Wizardry 8 - Part 8 - Back to the Umpani

I have a feeling that the next T'Rang mission will start to cut off Umpani missions, so it's time to check my local Rhinos and see how they're doing.

Hello Umpani!  Still standing at awkward angles, I see.

My last mission was to prove that there was T'Rang presence at Marten's Bluff.  Obviously they won't just take my word for it, I have to show them a T'Rang arm that I found lying around Marten's Bluff.  If they only accept reports accompanied by body parts then I suspect that their accounts department is unpleasant to visit.
Anyway, I'm again showered with love and affection (an almost tedious occurrence by now) and given an upgraded security pass and told to report to Sargent Rubble.  There's a prominent security door in the South, so I use the pass there to find an elevator that takes me into the Gigas Caves.

Exploring the Gigas Caves.  "Scenic" is not really the word.

The caves are visually...odd.  They look like someone has half-finished moving into them - there's even boxes lying strewn about.  There's a few lights, but otherwise it's mostly au naturale.  There's a few secrets - walls that fall down at a touch, a pressure plate that has to be weighed down, but nothing of great note.

Eventually I reach this:

I approach the terminal, touch it and the things fizzes electricity and the back pops off, revealing three wires that have fallen out of their colour-coded sockets.

It's like Pipe Dream for morons

I hook the wires up according to their colours, and the unit springs to life, allowing me to unlock some doors and finally speak to Sargent Rubble.  So does this mean Sgt Rubble has been stuck behind a locked door all this time?  *sigh* - I say again, whatever.

If I'd just been freed from a locked room I'd probably be mildly more interested

Sgt Rubble gives me a rocket launcher, and tells me to try it out on some training dummies.  This sounds exciting, but it isn't.  For starters I only have 10 rockets and no way to get any more, and secondly, by now I'm capable of casting AoE spells that make a rocket launcher feel like a gentle breeze.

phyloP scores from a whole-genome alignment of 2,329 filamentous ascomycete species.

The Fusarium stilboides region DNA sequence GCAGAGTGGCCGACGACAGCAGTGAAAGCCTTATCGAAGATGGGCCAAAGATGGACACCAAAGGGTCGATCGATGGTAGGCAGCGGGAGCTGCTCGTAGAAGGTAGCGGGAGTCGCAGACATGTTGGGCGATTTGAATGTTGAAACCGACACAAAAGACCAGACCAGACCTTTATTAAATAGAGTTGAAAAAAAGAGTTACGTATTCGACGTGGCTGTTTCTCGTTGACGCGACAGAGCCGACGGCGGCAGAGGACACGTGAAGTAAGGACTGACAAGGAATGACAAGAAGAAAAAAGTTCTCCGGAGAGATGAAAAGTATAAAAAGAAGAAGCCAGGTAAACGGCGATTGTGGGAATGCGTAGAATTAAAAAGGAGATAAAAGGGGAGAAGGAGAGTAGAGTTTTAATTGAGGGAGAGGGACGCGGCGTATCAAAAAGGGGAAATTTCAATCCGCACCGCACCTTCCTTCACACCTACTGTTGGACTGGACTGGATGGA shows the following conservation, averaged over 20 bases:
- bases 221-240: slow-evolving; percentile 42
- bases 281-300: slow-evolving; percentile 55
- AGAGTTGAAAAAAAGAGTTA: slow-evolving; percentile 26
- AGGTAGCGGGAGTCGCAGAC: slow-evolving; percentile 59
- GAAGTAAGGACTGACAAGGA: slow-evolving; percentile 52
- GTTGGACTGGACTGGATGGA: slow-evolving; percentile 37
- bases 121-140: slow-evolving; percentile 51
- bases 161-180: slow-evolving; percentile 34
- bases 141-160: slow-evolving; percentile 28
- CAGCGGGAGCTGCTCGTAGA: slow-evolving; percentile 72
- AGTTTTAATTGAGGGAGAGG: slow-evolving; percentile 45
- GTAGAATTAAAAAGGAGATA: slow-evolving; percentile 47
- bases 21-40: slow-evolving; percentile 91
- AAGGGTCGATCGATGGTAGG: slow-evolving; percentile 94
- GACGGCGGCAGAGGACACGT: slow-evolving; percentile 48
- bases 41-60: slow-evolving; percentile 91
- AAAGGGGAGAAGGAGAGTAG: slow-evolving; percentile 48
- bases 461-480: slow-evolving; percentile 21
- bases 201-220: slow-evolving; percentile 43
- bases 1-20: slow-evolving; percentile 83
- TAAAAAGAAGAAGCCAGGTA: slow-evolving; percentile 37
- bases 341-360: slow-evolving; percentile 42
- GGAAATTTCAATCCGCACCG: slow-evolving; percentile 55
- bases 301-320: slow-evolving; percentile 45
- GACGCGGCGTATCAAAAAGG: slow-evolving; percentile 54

Sgt Rubble then tells me to go into the "Covert Testing" area nearby, find 3 flags, and return to him.  The Covert Testing area is just another network of caves, with a few woefully underpowered monsters in it.  Yawwwwn....

The only thing of interest is there's a D'Jin.  Who looks impressive but course goes down faster than a Bieber fangirl backstage because this game obviously doesn't get how to scale enemies.  I get the flags, report to Sgt Rubble who (you guessed it) showers me in love and affection then tells me to report back to my CO on the ground floor.

 Looks impressive.  Isn't.

Before I do that, I decide to finish exploring the caves.  There's an area with a signpost saying "unexplored area" out the front, so there may be something interesting there.  Shock - there isn't.  Another bunch of monsters and loot items I don't need.  I have so many arrows now I must look like an echidna.

Helpful for defence, but plays havoc with your charisma score

Returning to my CO, he's amazed that I managed to successfully go up and down an elevator and immediately sends me out for an important diplomatic mission - to send a letter to the Mook in Arnika requesting an alliance.


The days of me playing both T'Rang and Umpani are probably about to come to an end.  Oh well, let's head to Arnika, where we'll be making and breaking friendships.  I guess I'll choose the Umpani over the T'Rang, I did this in Wizardry VII too, but what can I say?  I just don't like spiders that much.

It's become apparent to me by now what, precisely, the problem with this game is.  It's intended to be open-ended, approach the dungeons in any order, do (or ignore) any side-quests you wish, etc.  But that means that the game needs to make most of the dungeons accessible and sensible to a party just starting off.  They do scale the monsters, but not enough to cater for my now vastly-overpowered party.

Skyrim avoided this by having a strong critical path and lots of side-quests.  Ultima IV avoided this too...I think because it wasn't so long, had a clearer beginning/middle/end game and had better scaling to party strength.

Something to expand upon in my final Wiz 8 blog post.

Playtime:    Approx 110 hours
Thoughts so far:  The main problems with Wiz 8 are excessive length and poor handling of the open-ended design aspects.  I shouldn't be walking into dungeons towards the end of the game and still be getting items aimed at starting parties.